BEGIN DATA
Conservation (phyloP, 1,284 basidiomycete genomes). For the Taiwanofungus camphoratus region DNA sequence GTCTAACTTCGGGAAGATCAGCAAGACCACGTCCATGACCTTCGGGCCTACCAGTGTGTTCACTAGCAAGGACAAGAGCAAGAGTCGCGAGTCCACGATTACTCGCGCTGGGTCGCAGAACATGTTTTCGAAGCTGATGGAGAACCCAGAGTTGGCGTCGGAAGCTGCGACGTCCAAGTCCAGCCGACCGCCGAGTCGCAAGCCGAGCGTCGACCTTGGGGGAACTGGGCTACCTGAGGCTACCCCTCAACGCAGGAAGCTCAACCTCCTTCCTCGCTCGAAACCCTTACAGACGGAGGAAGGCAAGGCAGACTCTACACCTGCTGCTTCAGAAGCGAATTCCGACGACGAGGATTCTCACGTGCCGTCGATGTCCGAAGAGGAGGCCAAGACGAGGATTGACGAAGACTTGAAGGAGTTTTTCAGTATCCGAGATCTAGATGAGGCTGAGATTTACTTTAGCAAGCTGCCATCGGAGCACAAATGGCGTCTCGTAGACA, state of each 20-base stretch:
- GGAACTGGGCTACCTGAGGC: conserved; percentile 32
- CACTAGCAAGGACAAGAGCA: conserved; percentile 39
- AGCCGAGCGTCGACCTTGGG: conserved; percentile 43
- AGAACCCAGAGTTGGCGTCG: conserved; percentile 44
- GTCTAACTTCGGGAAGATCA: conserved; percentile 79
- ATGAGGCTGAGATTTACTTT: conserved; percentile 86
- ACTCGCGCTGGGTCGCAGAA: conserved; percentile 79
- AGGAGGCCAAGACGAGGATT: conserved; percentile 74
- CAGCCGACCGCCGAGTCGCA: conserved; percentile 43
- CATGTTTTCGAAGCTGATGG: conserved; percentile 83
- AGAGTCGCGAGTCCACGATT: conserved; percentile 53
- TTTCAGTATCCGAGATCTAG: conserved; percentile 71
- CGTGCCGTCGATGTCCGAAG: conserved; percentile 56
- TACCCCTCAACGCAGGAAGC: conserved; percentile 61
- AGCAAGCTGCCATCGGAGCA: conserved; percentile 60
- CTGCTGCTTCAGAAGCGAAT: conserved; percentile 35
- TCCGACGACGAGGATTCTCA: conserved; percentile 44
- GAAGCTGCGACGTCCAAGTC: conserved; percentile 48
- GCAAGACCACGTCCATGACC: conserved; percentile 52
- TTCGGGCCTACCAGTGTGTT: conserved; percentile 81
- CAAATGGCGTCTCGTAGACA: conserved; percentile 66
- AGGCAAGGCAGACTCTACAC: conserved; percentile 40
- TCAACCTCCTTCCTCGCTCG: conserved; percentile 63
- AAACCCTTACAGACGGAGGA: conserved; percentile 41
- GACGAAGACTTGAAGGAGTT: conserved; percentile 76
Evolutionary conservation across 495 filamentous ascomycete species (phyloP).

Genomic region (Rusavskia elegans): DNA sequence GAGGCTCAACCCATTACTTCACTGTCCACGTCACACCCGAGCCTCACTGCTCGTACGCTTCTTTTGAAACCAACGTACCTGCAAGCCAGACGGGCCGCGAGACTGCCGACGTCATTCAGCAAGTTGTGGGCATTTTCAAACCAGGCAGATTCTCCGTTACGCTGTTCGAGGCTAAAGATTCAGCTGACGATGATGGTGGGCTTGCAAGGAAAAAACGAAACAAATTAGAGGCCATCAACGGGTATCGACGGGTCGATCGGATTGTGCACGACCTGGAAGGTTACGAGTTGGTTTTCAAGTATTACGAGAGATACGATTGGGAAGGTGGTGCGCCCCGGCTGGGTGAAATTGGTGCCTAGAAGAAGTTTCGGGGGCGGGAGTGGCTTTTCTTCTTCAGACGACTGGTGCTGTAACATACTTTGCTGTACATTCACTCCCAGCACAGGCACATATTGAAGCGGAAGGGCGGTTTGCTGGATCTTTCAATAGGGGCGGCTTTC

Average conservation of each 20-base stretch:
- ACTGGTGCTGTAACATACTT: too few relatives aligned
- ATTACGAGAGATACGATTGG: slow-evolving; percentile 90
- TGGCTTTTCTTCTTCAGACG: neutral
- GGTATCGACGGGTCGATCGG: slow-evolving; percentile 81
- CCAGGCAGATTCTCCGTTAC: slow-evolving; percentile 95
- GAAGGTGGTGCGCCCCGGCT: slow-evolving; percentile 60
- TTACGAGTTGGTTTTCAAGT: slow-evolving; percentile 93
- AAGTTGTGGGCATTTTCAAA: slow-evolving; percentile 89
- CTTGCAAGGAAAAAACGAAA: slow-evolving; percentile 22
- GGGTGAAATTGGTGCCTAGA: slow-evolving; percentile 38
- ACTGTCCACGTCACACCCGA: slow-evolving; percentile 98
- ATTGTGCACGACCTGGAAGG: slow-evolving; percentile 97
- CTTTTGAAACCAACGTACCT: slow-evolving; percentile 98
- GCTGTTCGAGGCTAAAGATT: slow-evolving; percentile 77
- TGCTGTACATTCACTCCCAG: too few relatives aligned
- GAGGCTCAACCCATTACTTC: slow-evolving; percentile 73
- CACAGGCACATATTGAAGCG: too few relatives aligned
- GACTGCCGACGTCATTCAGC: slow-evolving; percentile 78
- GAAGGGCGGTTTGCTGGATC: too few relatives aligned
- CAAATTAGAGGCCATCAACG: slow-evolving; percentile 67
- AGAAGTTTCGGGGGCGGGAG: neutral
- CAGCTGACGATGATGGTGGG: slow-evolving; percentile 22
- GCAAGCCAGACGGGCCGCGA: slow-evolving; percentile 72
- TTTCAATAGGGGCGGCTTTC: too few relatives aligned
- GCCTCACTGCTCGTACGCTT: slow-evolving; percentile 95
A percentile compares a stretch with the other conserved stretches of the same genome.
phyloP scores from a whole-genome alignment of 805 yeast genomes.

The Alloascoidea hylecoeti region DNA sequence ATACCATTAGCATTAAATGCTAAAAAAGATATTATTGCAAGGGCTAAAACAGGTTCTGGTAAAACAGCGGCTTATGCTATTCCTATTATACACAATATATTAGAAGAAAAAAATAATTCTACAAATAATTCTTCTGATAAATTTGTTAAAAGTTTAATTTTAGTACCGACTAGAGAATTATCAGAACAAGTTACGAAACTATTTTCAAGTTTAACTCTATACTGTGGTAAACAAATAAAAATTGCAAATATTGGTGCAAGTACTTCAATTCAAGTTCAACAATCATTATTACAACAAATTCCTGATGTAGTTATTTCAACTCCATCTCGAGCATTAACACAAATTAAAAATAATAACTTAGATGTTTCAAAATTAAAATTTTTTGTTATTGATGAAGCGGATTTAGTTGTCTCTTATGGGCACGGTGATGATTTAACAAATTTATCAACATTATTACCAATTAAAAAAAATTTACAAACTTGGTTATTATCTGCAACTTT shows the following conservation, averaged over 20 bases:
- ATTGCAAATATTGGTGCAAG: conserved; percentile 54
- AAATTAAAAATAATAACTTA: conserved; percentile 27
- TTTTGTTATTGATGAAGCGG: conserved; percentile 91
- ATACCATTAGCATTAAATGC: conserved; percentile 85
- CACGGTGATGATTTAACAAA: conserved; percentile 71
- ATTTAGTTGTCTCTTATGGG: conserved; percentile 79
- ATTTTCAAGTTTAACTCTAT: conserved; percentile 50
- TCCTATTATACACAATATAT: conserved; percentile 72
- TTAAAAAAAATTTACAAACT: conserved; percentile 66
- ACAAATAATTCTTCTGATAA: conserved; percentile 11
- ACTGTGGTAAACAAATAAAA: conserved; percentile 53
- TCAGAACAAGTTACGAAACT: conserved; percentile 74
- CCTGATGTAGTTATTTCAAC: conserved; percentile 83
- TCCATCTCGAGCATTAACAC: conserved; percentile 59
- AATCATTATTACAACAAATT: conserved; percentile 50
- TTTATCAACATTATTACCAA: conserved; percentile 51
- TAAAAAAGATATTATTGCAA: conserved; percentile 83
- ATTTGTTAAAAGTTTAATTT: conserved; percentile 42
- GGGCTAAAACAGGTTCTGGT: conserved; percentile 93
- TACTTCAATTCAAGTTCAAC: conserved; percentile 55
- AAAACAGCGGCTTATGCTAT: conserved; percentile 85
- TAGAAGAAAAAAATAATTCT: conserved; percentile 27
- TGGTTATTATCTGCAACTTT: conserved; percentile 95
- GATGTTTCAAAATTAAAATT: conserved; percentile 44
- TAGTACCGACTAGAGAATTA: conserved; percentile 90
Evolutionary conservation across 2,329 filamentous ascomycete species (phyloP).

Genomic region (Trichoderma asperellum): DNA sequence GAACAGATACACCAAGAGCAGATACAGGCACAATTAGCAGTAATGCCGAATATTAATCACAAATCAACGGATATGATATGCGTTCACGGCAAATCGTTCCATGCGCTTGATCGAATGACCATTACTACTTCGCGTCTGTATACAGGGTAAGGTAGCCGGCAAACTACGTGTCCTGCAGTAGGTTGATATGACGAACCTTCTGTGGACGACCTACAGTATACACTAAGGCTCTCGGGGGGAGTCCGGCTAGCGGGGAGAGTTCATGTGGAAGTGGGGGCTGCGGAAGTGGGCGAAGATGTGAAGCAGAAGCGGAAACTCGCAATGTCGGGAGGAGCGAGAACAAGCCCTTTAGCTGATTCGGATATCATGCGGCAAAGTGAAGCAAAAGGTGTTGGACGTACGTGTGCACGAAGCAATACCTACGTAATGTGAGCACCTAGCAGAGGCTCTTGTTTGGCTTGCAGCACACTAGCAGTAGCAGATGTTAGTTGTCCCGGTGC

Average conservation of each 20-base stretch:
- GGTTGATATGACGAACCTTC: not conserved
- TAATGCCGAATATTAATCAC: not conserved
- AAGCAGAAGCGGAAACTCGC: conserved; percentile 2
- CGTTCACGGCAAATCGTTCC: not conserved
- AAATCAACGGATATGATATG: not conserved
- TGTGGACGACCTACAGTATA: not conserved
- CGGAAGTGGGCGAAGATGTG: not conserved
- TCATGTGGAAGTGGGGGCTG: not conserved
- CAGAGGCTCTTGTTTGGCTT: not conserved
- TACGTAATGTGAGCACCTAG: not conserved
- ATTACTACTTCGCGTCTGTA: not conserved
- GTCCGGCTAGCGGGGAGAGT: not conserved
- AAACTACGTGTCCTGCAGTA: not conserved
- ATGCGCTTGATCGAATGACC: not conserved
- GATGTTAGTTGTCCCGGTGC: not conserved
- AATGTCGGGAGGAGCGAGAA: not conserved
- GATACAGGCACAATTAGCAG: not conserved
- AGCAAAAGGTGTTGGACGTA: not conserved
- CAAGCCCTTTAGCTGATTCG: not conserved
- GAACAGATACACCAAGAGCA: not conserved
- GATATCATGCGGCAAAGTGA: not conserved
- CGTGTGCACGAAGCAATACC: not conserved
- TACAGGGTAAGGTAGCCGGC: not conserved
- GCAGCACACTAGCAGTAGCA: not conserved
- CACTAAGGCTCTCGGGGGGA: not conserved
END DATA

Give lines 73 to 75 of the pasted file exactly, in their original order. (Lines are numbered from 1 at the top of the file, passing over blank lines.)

- TTTATCAACATTATTACCAA: conserved; percentile 51
- TAAAAAAGATATTATTGCAA: conserved; percentile 83
- ATTTGTTAAAAGTTTAATTT: conserved; percentile 42